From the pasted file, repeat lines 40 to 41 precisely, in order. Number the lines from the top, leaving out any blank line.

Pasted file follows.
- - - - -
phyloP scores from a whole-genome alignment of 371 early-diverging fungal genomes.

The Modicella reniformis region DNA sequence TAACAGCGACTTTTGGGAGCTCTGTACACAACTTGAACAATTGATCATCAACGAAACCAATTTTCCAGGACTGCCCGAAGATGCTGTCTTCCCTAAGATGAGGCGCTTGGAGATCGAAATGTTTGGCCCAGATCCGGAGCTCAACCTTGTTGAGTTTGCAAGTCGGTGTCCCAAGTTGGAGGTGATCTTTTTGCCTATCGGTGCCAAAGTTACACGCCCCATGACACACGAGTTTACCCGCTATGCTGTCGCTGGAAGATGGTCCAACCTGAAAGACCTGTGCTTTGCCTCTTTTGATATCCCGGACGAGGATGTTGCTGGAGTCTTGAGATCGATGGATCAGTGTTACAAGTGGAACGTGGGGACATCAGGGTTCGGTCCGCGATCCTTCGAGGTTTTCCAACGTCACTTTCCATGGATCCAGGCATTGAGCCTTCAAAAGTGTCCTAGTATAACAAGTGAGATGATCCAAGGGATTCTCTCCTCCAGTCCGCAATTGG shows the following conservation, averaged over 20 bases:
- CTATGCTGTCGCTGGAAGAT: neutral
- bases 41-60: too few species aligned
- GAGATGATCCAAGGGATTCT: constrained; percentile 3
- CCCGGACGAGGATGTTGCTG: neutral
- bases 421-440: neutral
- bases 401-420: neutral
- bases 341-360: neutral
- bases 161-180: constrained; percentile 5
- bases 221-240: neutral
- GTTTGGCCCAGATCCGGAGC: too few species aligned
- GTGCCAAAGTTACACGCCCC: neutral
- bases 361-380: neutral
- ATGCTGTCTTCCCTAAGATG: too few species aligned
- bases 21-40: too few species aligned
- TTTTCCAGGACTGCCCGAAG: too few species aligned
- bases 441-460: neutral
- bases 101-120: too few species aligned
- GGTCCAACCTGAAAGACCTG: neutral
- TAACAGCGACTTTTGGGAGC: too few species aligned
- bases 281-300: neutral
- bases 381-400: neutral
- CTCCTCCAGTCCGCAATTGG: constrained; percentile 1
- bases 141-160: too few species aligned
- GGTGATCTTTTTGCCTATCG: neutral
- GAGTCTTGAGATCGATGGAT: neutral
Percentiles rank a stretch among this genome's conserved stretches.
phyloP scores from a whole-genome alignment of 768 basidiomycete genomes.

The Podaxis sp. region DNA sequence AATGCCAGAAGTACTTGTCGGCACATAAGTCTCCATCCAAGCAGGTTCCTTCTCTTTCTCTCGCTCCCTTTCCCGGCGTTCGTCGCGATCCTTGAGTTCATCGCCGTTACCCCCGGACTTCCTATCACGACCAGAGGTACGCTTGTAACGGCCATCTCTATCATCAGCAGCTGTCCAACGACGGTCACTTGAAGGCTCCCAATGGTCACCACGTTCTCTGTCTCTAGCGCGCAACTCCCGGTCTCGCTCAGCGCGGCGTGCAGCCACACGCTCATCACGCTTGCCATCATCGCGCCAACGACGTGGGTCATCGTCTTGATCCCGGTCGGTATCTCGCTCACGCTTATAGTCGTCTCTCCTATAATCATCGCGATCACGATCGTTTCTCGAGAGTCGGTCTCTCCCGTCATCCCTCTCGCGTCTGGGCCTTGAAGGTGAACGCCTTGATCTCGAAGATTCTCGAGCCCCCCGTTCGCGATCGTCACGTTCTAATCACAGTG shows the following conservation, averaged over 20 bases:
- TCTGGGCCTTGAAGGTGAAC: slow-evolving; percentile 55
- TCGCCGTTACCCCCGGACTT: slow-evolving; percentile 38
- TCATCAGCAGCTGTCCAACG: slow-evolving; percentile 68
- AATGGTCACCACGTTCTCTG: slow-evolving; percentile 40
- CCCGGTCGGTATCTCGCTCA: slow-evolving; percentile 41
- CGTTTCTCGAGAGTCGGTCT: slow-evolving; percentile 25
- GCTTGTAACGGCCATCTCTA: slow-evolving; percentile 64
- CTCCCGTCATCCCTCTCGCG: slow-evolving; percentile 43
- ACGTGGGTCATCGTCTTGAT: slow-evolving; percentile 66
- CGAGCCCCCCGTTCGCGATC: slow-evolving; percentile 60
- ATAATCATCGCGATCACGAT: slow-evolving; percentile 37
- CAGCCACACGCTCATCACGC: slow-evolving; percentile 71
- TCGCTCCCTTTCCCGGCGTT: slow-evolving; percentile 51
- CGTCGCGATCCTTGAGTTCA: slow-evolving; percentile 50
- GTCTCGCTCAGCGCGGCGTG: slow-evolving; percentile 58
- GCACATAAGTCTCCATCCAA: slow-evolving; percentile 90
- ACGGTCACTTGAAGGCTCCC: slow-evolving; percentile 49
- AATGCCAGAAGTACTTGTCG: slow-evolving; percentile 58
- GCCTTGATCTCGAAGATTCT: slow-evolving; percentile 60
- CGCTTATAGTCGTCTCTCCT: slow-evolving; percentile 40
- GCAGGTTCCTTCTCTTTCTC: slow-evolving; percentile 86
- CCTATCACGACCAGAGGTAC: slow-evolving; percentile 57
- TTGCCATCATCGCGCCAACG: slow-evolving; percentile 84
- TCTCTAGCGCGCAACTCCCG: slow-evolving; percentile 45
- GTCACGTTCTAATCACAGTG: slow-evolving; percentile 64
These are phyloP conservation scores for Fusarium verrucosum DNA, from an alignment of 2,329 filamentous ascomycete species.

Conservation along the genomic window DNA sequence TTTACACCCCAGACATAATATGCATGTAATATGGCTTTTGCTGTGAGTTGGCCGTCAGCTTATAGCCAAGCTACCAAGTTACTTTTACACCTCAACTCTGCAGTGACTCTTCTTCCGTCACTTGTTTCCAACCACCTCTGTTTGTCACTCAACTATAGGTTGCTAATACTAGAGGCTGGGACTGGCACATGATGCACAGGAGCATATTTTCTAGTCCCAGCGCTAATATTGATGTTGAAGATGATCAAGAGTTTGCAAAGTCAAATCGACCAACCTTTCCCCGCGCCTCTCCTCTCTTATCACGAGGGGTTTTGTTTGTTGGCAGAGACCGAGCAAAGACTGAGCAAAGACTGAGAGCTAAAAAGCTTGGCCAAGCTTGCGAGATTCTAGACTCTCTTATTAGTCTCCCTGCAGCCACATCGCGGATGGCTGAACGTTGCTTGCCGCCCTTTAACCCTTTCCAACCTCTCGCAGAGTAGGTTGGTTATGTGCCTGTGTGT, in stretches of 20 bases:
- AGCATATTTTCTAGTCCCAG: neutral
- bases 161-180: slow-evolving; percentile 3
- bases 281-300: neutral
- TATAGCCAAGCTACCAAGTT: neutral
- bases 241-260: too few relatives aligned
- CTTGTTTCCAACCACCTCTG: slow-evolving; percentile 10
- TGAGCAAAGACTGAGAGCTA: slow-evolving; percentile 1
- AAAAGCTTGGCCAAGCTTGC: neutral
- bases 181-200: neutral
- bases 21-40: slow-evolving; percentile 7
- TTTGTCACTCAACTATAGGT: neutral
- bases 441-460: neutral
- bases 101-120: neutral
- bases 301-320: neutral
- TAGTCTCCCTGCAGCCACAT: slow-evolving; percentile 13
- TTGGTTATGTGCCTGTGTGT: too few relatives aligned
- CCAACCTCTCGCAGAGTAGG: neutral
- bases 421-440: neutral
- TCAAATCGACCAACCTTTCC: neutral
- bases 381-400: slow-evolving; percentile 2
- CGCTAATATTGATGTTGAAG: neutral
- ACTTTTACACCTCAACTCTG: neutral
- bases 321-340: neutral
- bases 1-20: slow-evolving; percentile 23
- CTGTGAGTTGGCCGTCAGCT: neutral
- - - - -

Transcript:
- CGAGCCCCCCGTTCGCGATC: slow-evolving; percentile 60
- ATAATCATCGCGATCACGAT: slow-evolving; percentile 37